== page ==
After the Atlas V rocket launches Juno into space, it will place the spacecraft in a parking orbit, in which it coasts around earth. At a particular point in this orbit, the rocket will fire again to put Juno on course toward Jupiter. Before separating from Juno, a set of thrusters will fire to give the space-craft some spin. Once Juno is deployed from the rocket, its solar arrays unfurl to begin charging its batteries.
While on its way to orbit, Juno communicates with ground controllers using the antennas on the Atlas rocket. But once the spacecraft detaches from the last rocket stage, it will communicate with Earth directly. NASA’s Deep Space Network, which has giant antennas in California, Spain and Australia, will lock onto its signal.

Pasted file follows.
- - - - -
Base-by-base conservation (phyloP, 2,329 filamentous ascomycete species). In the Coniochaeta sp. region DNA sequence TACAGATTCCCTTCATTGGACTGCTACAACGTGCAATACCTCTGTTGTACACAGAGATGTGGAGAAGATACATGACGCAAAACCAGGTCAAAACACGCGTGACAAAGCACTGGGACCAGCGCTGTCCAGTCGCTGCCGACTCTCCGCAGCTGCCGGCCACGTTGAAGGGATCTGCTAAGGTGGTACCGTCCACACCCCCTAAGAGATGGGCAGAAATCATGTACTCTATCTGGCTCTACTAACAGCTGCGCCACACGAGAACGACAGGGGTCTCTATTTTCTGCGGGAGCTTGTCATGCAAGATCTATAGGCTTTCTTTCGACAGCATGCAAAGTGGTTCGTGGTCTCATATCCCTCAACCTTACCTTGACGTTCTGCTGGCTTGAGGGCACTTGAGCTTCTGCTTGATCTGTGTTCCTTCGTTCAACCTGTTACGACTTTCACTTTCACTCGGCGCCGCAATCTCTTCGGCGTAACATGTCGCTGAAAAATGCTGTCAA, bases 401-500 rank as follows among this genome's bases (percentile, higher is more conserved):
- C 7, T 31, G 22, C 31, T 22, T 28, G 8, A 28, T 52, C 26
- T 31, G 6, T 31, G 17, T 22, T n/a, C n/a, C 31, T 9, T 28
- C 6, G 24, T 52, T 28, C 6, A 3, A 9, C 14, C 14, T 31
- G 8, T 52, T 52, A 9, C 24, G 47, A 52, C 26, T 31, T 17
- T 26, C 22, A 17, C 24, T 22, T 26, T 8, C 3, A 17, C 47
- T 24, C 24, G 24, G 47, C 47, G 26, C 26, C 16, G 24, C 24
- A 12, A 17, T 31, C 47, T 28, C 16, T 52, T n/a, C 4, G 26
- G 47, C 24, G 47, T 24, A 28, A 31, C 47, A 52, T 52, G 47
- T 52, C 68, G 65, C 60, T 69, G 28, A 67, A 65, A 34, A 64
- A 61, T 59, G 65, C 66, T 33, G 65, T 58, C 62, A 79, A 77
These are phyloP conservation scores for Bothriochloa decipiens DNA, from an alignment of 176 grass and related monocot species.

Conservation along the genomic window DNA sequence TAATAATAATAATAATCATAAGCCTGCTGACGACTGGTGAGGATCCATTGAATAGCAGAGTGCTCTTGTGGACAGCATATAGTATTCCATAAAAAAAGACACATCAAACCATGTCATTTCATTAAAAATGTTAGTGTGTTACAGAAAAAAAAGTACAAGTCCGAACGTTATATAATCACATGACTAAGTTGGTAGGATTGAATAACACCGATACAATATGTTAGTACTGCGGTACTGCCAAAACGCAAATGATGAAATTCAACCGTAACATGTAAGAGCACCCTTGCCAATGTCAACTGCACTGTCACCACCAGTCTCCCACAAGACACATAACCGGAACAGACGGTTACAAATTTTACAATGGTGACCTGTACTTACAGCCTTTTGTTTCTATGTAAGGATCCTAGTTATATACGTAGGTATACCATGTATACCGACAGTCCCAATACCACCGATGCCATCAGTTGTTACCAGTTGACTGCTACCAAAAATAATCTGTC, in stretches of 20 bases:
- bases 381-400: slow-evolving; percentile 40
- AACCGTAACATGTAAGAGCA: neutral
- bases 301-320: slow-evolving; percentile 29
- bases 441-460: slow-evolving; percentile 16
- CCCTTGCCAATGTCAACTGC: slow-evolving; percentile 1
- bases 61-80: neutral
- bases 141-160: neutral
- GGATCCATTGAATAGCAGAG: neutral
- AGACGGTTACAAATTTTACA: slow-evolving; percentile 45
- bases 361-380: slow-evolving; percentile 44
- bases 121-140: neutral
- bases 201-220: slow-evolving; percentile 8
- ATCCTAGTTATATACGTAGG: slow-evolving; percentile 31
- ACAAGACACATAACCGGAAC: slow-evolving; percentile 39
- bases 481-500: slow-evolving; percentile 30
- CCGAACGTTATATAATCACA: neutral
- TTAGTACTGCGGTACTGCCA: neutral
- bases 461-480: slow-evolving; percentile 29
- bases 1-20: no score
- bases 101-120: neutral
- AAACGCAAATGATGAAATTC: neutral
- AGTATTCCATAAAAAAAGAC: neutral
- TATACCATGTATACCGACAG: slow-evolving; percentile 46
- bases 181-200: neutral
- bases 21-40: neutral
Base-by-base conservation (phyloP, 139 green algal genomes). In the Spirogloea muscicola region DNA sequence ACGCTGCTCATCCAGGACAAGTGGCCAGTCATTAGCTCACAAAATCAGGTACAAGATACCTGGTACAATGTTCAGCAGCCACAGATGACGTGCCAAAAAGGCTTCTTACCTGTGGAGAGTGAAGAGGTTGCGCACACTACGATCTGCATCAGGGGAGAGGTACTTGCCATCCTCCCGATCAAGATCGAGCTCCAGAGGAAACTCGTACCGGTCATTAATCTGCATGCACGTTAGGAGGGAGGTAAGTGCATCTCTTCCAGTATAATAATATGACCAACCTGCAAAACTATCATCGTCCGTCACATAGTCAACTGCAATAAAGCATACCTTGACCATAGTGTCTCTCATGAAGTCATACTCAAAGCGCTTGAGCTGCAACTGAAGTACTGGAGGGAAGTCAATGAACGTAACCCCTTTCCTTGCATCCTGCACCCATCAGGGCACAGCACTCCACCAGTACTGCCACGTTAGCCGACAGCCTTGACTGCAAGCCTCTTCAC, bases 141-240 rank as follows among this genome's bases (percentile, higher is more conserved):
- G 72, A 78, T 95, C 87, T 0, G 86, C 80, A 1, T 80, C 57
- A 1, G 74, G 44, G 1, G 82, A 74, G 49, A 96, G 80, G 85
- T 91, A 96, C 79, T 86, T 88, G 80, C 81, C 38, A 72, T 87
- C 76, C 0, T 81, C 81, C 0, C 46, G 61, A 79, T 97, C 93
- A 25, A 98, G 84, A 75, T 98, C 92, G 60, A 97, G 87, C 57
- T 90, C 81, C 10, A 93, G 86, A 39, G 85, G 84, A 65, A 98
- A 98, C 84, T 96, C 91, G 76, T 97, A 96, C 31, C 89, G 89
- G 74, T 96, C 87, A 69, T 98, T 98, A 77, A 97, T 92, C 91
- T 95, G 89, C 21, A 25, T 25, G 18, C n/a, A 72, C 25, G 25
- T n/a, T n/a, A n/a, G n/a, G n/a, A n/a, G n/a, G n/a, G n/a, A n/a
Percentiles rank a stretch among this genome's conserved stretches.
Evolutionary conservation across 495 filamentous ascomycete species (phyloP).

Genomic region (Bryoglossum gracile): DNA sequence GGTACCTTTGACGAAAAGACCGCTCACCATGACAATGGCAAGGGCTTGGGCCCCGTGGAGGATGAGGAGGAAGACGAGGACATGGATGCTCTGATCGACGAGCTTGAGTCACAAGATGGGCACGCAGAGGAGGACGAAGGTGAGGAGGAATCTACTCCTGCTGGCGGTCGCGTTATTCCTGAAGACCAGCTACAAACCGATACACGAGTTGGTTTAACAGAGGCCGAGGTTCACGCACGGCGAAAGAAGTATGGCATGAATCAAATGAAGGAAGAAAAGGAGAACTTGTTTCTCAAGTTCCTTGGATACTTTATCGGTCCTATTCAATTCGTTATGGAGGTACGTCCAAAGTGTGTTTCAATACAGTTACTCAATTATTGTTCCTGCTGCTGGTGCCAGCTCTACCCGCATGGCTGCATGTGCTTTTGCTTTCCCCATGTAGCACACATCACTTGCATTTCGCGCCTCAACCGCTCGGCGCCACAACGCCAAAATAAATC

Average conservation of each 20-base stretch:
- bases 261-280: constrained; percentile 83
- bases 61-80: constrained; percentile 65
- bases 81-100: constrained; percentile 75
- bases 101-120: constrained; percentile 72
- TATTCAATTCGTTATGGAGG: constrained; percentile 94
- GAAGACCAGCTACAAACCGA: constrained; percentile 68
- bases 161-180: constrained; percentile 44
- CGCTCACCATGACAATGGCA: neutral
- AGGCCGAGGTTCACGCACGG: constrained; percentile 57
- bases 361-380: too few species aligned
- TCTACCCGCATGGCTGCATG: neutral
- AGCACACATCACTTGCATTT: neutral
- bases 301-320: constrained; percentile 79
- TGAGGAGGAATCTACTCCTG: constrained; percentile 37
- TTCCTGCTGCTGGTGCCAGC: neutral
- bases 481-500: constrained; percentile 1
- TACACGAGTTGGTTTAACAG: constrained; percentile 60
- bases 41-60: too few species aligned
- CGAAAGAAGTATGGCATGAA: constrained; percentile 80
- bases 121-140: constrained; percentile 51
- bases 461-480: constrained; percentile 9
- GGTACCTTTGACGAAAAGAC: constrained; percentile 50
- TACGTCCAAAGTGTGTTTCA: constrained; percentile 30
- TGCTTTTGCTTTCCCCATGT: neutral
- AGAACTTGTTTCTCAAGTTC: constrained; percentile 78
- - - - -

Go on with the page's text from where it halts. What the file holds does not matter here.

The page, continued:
Juno will spend two years cruising the inner solar system before its trajectory takes it to Jupiter.
Extensive testing is done to ensure Juno makes it to Jupiter
Juno’s trajectory takes it on a five-year voyage, circling the inner solar system before arriving at Jupiter.
Since there are no filling stations in space, Juno has to carry enough fuel for its entire trip.